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Is Stress Making You Fat? Science Finds a New Link

Feeling frazzled all the time may raise your risk for obesity, researchers say.

Sure, your life is bananas. And maybe you feel like you can manage it all just fine. But here is a powerful reason to pencil in some me time: Feeling stressed for months at a time can up your risk for obesity, according to scientists from University College London.

Their new study used hair clippings to measure levels of the stress hormone cortisol in people’s bodies. Hair samples provide more accurate hormonal data than other types of samples, the authors say, making their findings some of the strongest yet to suggest that stress and weight are closely linked.

For the study, published today in Obesity, the researchers collected locks from more than 2,500 men and women over a four-year period, and analyzed them for accumulated levels of cortisol. (The samples were cut as close as possible to the scalp, and represented hair growth over about two months.)

The researchers also recorded participants’ weight, body mass index (BMI), and waist circumference over time. And they noticed a clear connection: People who had higher levels of cortisol in their hair tended to rank higher on all three physical measures, as well.

In fact, people classified as obese based on their BMI (30 or greater) or waist circumference (greater than 102 centimeters in men or 88 centimeters in women) had particularly high levels of cortisol in their hair.

These findings support previous research that suggest that high stress levels can trigger unhealthy habits—like losing sleep and eating “comfort food” high in sugar and fat. Other studies have shown that cortisol levels can affect metabolism and fat storage in the body, implying that weight gain could potentially occur even if a person’s behaviors don’t change.

But most studies have relied on measurements of cortisol in blood, saliva, or urine—which can vary depending on situational factors and time of day. The relatively new technology of measuring hair cortisol provides more accuracy for long-term cortisol measures, say the authors, and strengthens the existing research.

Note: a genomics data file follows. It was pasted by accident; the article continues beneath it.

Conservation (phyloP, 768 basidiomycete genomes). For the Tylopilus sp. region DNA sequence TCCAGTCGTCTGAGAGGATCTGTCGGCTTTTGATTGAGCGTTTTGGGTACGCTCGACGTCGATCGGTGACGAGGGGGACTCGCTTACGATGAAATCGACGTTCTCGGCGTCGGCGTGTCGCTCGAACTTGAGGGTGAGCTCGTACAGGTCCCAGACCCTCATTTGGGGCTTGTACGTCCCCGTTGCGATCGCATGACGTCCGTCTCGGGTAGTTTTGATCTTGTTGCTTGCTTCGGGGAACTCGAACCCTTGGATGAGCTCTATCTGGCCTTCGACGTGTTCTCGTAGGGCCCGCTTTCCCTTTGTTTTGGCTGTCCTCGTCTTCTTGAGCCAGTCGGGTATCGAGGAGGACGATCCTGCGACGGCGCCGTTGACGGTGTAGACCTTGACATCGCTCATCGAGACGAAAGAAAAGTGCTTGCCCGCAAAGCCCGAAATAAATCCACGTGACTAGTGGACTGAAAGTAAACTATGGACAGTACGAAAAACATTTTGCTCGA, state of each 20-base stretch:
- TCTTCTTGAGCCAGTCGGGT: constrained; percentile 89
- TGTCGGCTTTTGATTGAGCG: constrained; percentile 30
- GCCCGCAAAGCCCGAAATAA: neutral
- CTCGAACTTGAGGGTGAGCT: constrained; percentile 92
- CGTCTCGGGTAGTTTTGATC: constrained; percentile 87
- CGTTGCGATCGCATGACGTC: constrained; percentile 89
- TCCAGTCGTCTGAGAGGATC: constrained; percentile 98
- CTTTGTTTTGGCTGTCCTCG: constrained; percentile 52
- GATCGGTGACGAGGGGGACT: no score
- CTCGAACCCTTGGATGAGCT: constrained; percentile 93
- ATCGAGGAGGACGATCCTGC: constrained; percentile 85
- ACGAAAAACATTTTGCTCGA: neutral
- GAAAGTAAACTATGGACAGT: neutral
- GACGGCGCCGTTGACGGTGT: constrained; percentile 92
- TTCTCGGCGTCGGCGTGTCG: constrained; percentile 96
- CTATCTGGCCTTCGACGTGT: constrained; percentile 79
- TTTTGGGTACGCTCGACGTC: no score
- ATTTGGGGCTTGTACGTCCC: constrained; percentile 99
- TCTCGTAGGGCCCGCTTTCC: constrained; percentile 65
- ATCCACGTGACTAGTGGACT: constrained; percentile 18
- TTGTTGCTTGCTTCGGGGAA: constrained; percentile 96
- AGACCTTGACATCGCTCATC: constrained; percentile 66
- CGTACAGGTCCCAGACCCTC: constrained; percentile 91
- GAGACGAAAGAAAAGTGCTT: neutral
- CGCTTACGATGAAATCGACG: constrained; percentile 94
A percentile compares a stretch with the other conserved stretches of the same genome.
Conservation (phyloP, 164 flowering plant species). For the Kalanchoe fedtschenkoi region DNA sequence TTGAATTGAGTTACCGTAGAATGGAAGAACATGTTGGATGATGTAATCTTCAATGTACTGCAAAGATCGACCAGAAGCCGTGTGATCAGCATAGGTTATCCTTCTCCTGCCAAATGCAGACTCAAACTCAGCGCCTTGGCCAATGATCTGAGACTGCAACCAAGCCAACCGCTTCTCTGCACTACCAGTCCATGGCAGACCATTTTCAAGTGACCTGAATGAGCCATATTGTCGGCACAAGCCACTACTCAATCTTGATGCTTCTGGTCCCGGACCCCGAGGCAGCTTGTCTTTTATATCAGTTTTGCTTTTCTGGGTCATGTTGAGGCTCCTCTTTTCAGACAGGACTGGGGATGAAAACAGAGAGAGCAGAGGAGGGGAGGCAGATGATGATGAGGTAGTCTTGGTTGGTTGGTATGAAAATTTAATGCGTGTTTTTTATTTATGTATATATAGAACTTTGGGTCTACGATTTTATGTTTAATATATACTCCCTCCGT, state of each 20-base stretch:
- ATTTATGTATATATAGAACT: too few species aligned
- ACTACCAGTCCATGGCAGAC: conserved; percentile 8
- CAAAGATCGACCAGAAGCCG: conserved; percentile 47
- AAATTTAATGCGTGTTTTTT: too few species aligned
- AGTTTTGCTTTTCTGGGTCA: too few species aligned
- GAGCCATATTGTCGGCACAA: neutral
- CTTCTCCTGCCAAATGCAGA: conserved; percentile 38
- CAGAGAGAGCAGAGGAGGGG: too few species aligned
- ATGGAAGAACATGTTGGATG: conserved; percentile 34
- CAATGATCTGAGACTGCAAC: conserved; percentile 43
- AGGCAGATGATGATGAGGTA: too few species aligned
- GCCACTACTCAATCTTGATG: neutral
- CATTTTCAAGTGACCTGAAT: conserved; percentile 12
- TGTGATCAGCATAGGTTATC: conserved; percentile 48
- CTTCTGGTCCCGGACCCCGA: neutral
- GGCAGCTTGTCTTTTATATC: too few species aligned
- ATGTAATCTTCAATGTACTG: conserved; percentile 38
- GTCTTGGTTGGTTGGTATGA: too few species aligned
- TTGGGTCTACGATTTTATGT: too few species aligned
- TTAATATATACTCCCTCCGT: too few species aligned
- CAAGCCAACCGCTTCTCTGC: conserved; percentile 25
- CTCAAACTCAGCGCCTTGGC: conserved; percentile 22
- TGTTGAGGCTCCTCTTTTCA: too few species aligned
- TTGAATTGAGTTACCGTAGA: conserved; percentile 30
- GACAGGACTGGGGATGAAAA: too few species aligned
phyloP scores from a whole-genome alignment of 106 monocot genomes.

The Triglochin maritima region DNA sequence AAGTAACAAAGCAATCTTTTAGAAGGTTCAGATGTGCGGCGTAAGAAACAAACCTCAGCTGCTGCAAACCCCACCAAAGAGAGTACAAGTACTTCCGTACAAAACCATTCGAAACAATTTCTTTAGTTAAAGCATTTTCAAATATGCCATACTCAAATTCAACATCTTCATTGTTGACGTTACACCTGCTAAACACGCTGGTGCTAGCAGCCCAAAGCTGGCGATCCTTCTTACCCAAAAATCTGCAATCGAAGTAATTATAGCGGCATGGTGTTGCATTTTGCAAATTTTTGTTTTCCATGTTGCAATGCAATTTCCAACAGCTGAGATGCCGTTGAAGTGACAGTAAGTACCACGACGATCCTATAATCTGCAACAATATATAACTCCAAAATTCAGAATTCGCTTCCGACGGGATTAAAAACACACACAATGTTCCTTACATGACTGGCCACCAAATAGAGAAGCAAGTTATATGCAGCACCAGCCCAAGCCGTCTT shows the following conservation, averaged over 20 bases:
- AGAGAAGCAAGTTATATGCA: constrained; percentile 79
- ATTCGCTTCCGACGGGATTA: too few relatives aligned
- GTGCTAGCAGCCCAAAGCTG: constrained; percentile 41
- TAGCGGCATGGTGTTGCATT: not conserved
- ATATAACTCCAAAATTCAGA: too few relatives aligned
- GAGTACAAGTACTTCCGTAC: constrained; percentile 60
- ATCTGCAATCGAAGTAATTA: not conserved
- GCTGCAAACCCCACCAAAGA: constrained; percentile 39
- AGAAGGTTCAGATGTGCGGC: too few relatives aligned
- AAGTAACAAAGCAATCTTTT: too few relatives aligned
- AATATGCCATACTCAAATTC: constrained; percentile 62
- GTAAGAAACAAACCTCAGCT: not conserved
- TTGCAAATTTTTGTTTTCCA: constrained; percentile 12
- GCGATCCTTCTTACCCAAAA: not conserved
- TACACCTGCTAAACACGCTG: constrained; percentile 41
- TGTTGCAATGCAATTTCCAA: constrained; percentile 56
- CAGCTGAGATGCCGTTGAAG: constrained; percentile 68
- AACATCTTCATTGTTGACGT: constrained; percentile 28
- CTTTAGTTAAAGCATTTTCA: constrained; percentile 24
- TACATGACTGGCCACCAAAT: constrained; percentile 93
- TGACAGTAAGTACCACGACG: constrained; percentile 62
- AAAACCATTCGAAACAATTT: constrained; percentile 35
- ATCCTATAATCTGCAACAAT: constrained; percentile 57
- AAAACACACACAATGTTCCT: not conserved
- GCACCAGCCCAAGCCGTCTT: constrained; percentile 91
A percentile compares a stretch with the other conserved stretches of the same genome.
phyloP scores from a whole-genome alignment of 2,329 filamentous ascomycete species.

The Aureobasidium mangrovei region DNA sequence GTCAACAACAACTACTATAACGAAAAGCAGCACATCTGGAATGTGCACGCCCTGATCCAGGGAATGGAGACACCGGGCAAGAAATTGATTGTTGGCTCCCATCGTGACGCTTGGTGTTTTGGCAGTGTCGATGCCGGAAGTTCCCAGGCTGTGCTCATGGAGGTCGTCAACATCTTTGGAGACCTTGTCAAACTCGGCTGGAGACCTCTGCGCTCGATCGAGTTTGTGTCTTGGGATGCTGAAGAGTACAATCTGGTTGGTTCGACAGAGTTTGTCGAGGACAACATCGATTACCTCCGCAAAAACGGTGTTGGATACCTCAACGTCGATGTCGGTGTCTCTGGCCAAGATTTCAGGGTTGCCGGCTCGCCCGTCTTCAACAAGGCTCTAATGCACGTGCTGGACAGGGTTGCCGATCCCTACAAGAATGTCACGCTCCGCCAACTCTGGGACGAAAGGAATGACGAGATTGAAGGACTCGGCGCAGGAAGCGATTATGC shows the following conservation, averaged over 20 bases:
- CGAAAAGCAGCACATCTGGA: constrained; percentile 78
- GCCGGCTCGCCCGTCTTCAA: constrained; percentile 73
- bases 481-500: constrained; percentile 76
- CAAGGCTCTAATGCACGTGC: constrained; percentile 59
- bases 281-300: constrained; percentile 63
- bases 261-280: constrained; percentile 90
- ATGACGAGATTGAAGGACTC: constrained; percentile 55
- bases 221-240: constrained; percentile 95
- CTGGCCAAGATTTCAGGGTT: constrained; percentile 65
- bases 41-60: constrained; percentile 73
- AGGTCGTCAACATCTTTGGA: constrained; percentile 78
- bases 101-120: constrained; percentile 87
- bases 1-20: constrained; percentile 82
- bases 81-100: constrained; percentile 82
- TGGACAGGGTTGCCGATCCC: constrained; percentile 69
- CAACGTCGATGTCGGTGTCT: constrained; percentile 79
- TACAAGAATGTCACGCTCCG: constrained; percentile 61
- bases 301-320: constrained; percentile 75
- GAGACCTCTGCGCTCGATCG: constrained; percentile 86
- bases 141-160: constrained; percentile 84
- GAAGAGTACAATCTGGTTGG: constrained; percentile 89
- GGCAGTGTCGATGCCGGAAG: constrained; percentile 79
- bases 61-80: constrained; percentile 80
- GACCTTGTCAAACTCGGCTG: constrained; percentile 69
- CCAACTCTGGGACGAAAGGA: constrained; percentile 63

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The association between cortisol levels and waist circumference is particularly important, says lead author Sarah Jackson, PhD, a research psychologist in the department of Behavioral Science and Health, since carrying fat around the midsection is a known risk factor for heart disease, diabetes, and early death.

The authors noted that their study participants were all 54 and older and mostly white, and pointed out that the study’s findings may not apply to a younger or more diverse group of people. They also can’t say which came first: obesity or elevated cortisol levels.

Susan K. Fried, PhD, professor of medicine, endocrinology, diabetes, and bone disease at Icahn School of Medicine at Mount Sinai, said in an email that it’s possible that obesity could trigger higher stress levels. The study’s cortisol measurements reflect exposure over a couple of months, “but the obesity in the people studied likely developed many years earlier,” says Fried, who reviewed the research but was not involved herself.

“Thus, these high hair cortisol values may simply reflect social or biological stress associated with being obese,” she says. For example, stigma and medical conditions associated with being overweight (such as high blood pressure and arthritis) could both cause stress over time.
Jackson agrees that this is a possibility, but says it can’t hurt to be aware of how stress might influence weight gain: “I think the take-home message from our study is really to try and maintain awareness of healthy lifestyle habits during times of stress.”

“When we’re stressed out we may find it more difficult to find the motivation to go for a run or resist unhealthy foods, and that’s when it is easier for weight to creep on,” she says. It could also be helpful to identify ways to reduce exposure to stressful situations, she adds, or to find ways of coping with stress that don’t involve food.

If further research is able to identify a cause-and-effect relationship—that is, show that stress and cortisol levels are directly responsible for fueling weight gain—it could lead to new ways of using stress reduction to prevent and treat obesity, says Jackson.

 By Amanda MacMillan      February 23, 2017
 
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